On May 19, 1920, 13 Baldwin-Felts detectives, including Al and Lee Felts, brothers of one of the agency founders, arrived in the Mingo County town of Matewan on the Tug Fork to evict striking miners and their families from company houses. The detectives, under an intermittent drizzle, forced several families, including women and children, from their homes at gunpoint and dumped their belongings out on the road. Word of the evictions enraged area miners, who began arming themselves.
Matewan’s police chief, Sid Hatfield, 27, a strike supporter, tried to stop the evictions as being unauthorized by law. At 4:00 p.m., as the detectives prepared to leave, Hatfield, accompanied by Matewan Mayor Cable C. Testerman and a host of angry miners, confronted Al Felts near the Matewan railroad station and tried to arrest him. Felts, in turn, tried to arrest Hatfield. As the men argued, shooting started.
Hatfield admitted he fired but said Al Felts shot first. A number of the miners and several detectives joined in. When it ended a minute or two later, ten people—seven Baldwin-Felts detectives (including both Felts brothers), two miners, and Mayor Testerman—had been fatally shot.
Hatfield and 17 strikers were tried for murder in early 1921 and were all acquitted; such was the hatred of the detective agency. The Matewan Massacre is often cited as the opening of the West Virginia Mine War of 1920–21, which escalated into an armed conflict involving thousands after Hatfield’s murder at Welch later in 1921.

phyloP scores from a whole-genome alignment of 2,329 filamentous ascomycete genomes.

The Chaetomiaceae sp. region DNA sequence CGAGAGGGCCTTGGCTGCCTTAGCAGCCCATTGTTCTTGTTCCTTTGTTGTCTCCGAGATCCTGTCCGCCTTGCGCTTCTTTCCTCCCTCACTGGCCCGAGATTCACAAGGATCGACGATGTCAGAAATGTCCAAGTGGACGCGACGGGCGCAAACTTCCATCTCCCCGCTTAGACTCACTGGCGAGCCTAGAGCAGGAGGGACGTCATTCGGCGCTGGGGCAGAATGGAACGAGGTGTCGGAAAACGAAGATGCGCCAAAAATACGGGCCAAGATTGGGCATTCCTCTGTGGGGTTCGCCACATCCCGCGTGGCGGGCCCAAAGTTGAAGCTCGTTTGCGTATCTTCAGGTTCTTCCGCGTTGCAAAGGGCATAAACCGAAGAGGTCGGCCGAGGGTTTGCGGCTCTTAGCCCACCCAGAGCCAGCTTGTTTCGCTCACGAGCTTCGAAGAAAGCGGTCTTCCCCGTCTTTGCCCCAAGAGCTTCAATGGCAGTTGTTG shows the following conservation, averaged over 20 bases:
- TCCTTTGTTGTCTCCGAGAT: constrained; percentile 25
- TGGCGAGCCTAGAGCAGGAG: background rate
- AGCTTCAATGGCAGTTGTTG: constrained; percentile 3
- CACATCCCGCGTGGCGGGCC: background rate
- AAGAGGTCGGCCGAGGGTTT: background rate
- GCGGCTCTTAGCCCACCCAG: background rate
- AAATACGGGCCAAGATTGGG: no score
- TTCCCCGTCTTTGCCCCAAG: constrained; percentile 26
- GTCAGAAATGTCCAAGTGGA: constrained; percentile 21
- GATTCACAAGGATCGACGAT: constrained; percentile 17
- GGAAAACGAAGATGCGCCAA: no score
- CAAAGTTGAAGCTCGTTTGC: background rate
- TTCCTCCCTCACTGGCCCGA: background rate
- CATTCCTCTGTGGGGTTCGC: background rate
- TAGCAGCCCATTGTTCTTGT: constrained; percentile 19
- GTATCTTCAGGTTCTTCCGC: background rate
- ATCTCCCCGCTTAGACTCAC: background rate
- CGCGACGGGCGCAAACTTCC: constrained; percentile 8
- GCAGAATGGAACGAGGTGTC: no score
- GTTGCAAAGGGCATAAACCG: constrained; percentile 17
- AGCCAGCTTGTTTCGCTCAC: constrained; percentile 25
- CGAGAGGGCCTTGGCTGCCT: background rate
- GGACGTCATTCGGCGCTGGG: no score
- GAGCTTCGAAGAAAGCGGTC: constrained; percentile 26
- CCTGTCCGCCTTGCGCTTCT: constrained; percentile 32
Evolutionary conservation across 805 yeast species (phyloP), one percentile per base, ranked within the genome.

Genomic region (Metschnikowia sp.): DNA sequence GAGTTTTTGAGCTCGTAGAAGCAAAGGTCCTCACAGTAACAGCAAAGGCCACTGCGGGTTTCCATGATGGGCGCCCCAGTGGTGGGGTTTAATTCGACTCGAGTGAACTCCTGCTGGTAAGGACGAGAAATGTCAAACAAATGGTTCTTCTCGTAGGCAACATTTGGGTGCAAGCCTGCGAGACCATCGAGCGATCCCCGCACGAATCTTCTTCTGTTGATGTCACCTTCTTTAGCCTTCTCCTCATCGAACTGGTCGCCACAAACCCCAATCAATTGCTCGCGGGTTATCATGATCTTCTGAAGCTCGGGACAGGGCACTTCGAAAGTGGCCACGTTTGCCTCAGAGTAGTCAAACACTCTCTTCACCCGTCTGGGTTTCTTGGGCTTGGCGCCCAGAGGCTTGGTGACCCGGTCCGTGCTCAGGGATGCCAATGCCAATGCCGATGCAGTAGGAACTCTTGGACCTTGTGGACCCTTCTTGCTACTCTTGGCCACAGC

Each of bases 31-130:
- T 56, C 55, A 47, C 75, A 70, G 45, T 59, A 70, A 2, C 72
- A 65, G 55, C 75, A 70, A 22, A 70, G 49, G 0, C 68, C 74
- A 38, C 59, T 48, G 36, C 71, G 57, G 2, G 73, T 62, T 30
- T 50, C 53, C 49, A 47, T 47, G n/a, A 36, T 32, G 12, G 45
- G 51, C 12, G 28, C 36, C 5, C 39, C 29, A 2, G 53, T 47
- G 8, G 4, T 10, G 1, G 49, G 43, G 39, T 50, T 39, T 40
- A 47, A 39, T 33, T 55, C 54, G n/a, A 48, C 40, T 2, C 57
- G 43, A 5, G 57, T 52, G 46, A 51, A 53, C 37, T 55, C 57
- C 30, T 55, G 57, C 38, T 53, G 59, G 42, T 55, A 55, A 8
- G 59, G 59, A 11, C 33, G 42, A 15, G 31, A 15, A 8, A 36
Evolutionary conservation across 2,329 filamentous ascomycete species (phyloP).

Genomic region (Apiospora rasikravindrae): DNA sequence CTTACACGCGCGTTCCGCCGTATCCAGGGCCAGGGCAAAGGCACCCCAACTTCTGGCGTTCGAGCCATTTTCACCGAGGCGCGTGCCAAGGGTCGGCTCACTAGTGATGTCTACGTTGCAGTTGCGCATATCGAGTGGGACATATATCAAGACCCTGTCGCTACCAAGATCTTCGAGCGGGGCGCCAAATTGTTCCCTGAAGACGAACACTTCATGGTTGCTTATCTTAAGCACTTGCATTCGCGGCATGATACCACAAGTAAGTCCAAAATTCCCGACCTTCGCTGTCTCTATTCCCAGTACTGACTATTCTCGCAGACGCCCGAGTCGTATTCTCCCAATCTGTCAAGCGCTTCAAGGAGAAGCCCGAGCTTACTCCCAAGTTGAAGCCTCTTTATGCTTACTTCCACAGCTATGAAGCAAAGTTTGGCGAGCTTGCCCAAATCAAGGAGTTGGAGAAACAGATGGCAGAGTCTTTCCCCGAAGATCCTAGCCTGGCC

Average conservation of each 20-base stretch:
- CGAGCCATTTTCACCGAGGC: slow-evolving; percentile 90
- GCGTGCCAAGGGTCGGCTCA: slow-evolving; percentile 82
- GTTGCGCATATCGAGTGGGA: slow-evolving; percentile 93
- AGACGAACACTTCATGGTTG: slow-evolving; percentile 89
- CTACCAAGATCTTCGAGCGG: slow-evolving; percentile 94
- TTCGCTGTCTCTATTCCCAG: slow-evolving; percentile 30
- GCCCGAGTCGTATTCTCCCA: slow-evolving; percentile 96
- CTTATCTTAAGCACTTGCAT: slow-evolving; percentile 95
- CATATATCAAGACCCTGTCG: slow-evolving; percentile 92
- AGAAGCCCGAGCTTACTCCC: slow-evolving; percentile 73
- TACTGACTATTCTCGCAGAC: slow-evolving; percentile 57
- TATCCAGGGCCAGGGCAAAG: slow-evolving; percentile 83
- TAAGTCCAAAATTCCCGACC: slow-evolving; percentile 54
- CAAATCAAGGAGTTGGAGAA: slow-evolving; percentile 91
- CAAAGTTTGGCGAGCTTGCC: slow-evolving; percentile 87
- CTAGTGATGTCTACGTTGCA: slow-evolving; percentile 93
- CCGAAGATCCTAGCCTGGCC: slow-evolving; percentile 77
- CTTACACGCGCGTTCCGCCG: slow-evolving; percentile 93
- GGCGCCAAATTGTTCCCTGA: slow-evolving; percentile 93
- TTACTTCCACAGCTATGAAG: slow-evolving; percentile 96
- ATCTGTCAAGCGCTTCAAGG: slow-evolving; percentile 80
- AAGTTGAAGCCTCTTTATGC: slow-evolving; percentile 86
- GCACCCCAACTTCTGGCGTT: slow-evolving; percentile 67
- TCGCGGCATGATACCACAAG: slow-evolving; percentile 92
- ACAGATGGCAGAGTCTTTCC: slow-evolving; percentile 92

The legend of Octavia Hatcher begins on January 4th 1891 when she gave birth to a son, Jacob in Pikeville, Kentucky. Sadly, he passed away within hours of birth and Octavia fell into a deep depression that left her bedridden for months and later slipped into a coma. On May 2nd, she was pronounced dead and buried in the Pikeville Cemetery. Interestingly, after she was buried, other residents in Pikeville started to fall ill with the same "sleeping sickness", perhaps, encephalitis. This sickness would leave suffers comatose, but not dead. Upon hearing this news, James Hatcher (Octavia's husband) worried there had been a horrible mistake when his wife was buried....and he was right. Upon having her grave exhumed, a horrible sight was revealed. Octavia's face was contorted, the lining of the coffin was torn up, and her fingernails were bloody and broken. Some residents have reported hearing a woman crying (believed to be Octavia's spirit) and other strange paranormal activity in the vicinity of her grave.
How to Visit:
Below is a map showcasing all the locations mentioned above. We encourage you to enjoy visiting the haunted locations of the Tug Valley Area but please be respectful of private property and do not litter.
Our region is full of incredible locations waiting for you to explore!